Art & Culture

Why we love Shah Rukh Khan: He's one of us

Sayantan Ghosh
Sayantan GhoshNov 02, 2018 | 20:00

Why we love Shah Rukh Khan: He's one of us

The superstar is first one of the masses, from us, inspiring us, never afraid to love us back.

I was in Egypt earlier this year and during our day trip to Alexandria, none of the taxi drivers were somehow willing to drop us to the Citadel of Qaitbay from the bus stop, when suddenly, one guy slowed down his cab. There was refusal written all over his face — but when he learnt that we were Indians, something seemed to shift inside him. He not only agreed to drive us to our destination, but also became exceptionally chatty from that moment on.

And we soon were able to figure out the real reason behind this sudden change of heart — the connection was Mr Shah Rukh Khan.

They love — yes, love — SRK in Egypt too.They love — yes, love — SRK in Egypt too. (Photo: YouTube)

Especially the one story which he kept repeating during our 20-minute ride, of how one of his happiest memories of spending time with his family was when they had all gone to watch Billu starring Irrfan and SRK, laughed and cried together, Billu remaining his favourite Hindi film till date.

In 2012, I was visiting New York with a cousin for work and on one of those freezing December nights, we found ourselves sitting on the famous red stairs on Times Square in the middle of the night, the place buzzing with young people even at that hour. The only Indian film playing at the AMC Empire 25 theatre nearby was Jab Tak Hai Jaan. We were starving and when my cousin went to buy us both sandwiches while I waited, an African-American teenager came up to me and said she had overheard our conversation and wanted to ask if we were from India.

When I said yes, she asked me if I knew Shah Rukh Khan.

Her friends standing behind her were giggling, but I could tell she had asked the question in all earnestness. To her dismay though, I had to inform her that I, in fact, knew him well but unfortunately, he did not know me at all. She was heartbroken, I could tell, but even during that trying moment, she managed to request me to spread my arms ala SRK and pose for a photograph with her because this was the closest she had ever come to anybody who was actually from India.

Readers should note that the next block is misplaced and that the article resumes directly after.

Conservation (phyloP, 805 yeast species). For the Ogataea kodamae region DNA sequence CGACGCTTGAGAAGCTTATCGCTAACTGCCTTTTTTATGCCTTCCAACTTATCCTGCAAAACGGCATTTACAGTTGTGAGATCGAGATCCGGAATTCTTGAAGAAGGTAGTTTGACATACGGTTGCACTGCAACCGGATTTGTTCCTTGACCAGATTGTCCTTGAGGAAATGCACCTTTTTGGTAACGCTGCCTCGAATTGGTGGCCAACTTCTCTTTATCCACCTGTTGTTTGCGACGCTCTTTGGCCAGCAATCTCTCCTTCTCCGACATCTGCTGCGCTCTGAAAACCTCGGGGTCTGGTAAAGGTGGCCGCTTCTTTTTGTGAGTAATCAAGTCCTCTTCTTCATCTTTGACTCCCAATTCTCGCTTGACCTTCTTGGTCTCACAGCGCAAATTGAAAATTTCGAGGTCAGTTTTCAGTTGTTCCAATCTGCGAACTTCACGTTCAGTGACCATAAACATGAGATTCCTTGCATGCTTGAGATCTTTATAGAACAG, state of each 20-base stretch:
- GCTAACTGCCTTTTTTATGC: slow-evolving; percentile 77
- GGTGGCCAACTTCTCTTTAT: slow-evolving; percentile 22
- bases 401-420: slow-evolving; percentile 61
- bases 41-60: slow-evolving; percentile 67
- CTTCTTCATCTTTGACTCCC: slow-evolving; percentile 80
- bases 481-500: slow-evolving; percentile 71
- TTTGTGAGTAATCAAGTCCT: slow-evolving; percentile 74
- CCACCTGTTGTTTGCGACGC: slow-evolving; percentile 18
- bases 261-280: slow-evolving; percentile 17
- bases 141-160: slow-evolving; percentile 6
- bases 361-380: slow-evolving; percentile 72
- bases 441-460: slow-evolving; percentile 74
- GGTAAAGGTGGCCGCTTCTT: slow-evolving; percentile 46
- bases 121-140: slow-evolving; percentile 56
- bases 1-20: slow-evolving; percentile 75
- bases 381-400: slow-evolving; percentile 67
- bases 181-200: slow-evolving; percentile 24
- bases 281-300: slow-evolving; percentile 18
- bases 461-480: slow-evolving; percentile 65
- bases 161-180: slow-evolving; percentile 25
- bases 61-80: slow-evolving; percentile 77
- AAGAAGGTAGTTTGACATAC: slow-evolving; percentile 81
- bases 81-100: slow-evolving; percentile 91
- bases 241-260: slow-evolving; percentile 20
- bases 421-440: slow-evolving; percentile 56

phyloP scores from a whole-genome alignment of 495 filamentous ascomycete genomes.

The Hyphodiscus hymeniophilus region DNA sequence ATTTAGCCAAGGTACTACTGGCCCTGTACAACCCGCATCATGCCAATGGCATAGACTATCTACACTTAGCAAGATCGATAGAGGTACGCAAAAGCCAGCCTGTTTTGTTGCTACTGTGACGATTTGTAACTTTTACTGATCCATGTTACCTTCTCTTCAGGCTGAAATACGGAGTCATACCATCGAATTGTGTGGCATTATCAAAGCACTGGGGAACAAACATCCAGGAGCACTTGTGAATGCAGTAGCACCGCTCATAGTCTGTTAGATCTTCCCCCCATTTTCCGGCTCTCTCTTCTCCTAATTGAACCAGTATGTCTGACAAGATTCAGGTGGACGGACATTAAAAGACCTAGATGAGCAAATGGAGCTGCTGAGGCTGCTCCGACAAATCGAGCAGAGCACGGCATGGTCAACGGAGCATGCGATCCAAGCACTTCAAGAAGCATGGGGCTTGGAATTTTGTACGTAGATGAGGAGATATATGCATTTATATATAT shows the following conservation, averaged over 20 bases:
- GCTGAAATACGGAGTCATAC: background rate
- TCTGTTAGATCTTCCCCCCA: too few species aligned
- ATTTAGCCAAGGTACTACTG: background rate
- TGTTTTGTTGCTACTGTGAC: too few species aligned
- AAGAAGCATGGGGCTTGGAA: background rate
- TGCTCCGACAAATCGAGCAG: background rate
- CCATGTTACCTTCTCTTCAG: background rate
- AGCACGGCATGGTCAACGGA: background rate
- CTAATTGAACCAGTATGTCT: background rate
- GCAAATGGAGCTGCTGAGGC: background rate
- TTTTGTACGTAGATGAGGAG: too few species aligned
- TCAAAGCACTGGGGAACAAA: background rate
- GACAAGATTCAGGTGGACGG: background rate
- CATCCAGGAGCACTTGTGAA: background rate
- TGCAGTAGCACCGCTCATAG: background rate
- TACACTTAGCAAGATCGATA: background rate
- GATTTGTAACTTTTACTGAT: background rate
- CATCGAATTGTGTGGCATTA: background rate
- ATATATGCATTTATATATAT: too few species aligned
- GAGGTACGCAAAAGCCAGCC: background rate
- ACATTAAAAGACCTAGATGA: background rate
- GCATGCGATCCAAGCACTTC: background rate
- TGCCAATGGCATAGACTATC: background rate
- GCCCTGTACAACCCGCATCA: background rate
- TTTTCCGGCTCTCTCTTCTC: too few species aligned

The whole world knows how to strike that pose!The whole world knows how to strike that pose! (Photo: YouTube)

And these stories are not exclusive to me.

I have met so many people from various fields of life who have similar stories of their own — that no other Indian star owns the crowd as well as Shah Rukh does is old news. But it’s also true at the same time that no other star is owned by his audience as much as him.

Despite his meteoric rise to fame in the 90s and his incomparable stardom, he never became a celestial figure whom the common person on the street couldn’t touch or possess. His Brobdingnagian ambitions when he entered the movie business reflected the middle class’s aspirations, his constant need to make everyone love him made him — unlike most of his contemporaries—forever ready to please them, whether by giving a speech at Yale or just climbing on a platform and waving and dancing for the thousands waiting to get a glimpse of him outside his bungalow in Bandstand.

From Ted events to academic lectures, SRK talks his walk.From Ted events to academic lectures, SRK talks his walk. (Photo: YouTube)

His rebellion too was always relatable. And by that, I don’t mean getting into a brawl with the Wankhede security, but his general tendency to swim against the tide. Some of his most appreciated roles were ones rejected by other superstars because of their unconventional nature — whether Baazigar, Darr, Dilwale Dulhaniya Le Jayenge (for its time, it was unusual for a romantic hero to be a lying, drinking philanderer) to the more recent Swades and Chak De! India.

But my favourite Shah Rukh Khan role has been the one in which he stood up against the atrocities of the Shiv Sena which tried disrupting the release of ‘My Name is Khan’ because he publicly advocated the participation of Pakistani players in the IPL, or the one in which he gave it back to Hafiz Saeed — when Saeed invited Khan to live in Pakistan — reminding everyone that he's secure in his country and outsiders should not give him unsolicited suggestions, or the time when he didn't shy away from using the now infamous "I-word" when he said "There’s extreme intolerance in India" — vocalising what many of us felt at that time. My favourite Shah Rukh Khan role has been the one in which he was a reigning movie-star later, and a common citizen with a conscience first.

SRK is a superstar later, and an intelligent Indian citizen first.SRK is a superstar second, and an intelligent Indian citizen first. (Photo: YouTube)

His films, although more often successful than not, haven’t done the numbers of late when compared with the two other Khans; nor have they been acclaimed critically.

But Shah Rukh Khan’s stardom was never about the cinema he made—which even his greatest admirers would admit were very rarely path-breaking. The greatest quality of his celebrity has always been the belief in the film-going audience’s mind that he is one of us.

For those of us who grew up watching him sell us convincing popcorn dreams, and for those who came and will come after us, he’s the one who gives us something common to talk about, whether we are in Meerut, Delhi, Durban or Alexandria. No matter where you go, you’ll meet at least one person who knows the name 'Shah Rukh Khan'.

In a world which is perennially conspiring to distance one human being from another, he helps us break the ice.

Should we still ask for more?  

Last updated: November 05, 2018 | 12:01
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